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Integrated Methods
for Advanced
Geothermal Exploration
This project has received funding from the
European Union's Seventh Programme for research,
technological development and demonstration
under grant agreement No: 608553


The European Energy Research Alliance (EERA) Joint Programme on Geothermal Energy (JPGE) aims at providing an outstanding contribution to meet the EU's climate and energy policy targets for 2020 and beyond, through the large scale deployment of the clean and efficient base-load power supplied by the indigenous geothermal resources.
The International Energy Agency (IEA) Geothermal Implementing Agreement (GIA) provides a framework for wide-ranging international cooperation in geothermal R&D covering: Environmental Impacts, Enhanced Geothermal Systems, Deep Geothermal Resources, Advanced Geothermal Drilling Techniques and Direct Use.
The International Geothermal Association (IGA) is a scientific, educational and cultural organization. Its objectives are to encourage research, development and utilization of geothermal resources worldwide through the compilation, publication and dissemination of scientific and technical data and information.


The EC 7th FP GEISER (Geothermal Engineering Integrating Mitigation of Induced Seismicity in Reservoirs) project started at the beginning of the year 2010 for a 30 months duration. The project addressed several of the major challenges the development of geothermal energy is facing, including the mitigation of induced seismicity to an acceptable level.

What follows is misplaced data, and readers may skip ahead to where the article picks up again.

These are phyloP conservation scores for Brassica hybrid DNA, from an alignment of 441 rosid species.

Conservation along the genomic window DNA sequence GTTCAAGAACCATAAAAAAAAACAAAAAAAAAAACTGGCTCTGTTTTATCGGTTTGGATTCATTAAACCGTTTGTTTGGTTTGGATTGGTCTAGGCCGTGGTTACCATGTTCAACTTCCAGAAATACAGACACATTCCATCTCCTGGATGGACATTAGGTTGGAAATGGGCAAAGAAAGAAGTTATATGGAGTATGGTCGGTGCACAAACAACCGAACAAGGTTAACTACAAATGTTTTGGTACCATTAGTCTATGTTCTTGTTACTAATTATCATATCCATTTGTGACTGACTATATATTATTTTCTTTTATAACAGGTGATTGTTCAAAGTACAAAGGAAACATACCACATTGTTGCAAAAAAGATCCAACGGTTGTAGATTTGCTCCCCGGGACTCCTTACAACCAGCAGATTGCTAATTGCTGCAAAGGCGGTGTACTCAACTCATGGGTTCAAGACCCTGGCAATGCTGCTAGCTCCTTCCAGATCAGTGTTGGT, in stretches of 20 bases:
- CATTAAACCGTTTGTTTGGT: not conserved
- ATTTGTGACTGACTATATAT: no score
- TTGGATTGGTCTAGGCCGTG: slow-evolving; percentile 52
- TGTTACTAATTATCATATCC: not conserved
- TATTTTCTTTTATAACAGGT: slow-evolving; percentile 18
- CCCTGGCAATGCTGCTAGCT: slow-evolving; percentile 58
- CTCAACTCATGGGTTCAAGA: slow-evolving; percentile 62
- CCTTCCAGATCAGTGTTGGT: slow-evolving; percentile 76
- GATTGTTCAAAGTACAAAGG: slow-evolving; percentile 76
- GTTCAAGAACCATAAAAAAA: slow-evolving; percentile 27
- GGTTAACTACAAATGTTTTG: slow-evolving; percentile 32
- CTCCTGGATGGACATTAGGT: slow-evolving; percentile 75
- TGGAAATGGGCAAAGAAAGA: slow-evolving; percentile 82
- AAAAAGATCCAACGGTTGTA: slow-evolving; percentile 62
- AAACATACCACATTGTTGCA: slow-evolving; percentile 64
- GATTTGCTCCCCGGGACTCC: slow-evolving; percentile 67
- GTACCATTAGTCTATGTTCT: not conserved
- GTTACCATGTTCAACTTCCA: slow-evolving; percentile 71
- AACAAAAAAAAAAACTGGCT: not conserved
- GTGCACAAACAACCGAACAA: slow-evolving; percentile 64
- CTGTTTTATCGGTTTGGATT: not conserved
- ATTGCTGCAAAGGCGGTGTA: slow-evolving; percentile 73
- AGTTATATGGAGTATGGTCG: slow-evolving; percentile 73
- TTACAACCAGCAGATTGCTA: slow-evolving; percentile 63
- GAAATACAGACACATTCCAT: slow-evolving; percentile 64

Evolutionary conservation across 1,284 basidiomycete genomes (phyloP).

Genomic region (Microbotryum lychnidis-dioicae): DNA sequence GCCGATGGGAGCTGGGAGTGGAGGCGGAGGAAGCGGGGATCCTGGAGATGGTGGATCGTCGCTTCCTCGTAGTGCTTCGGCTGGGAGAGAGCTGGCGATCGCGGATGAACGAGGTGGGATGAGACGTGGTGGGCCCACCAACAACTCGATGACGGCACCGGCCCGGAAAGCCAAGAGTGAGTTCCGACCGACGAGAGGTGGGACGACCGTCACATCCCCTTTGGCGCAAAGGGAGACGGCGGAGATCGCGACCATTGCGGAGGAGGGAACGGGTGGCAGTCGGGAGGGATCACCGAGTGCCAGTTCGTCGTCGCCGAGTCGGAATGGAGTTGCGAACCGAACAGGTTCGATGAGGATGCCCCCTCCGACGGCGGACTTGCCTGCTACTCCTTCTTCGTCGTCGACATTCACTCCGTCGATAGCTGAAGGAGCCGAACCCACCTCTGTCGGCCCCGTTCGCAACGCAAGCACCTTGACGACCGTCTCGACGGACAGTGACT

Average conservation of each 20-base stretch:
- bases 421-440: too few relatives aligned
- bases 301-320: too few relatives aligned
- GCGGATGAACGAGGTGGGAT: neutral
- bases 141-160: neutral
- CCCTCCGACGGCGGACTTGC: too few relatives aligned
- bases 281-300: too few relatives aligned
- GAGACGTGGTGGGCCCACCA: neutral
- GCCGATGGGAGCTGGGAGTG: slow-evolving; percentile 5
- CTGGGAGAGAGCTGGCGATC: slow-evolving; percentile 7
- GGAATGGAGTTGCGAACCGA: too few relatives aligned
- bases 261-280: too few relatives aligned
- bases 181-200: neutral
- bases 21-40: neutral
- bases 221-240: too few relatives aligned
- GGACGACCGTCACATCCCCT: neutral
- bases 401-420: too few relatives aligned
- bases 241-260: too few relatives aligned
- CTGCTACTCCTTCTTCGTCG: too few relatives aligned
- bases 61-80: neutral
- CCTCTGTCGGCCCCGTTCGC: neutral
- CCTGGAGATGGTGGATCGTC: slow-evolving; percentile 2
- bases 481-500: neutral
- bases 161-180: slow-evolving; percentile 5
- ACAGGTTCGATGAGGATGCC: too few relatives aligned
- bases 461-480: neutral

From 2005 to 2008, the ENhanced Geothermal Innovative Network for Europe (ENGINE) coordinated research and development initiatives for Enhanced Geothermal Systems from resource investigation to exploitation through socio-economics impacts assessment (EC 6th FP). The ENGINE coordination action gathered 35 partners from 16 European and 3 non-European countries including 8 private companies.
From 2005 to 2008, the project I-GET aimed at developing an innovative geothermal exploration approach based on advanced geophysical methods. The objective was to improve the detection, prior to drilling, of fluid bearing zones in naturally and/or artificially fractured geothermal reservoirs.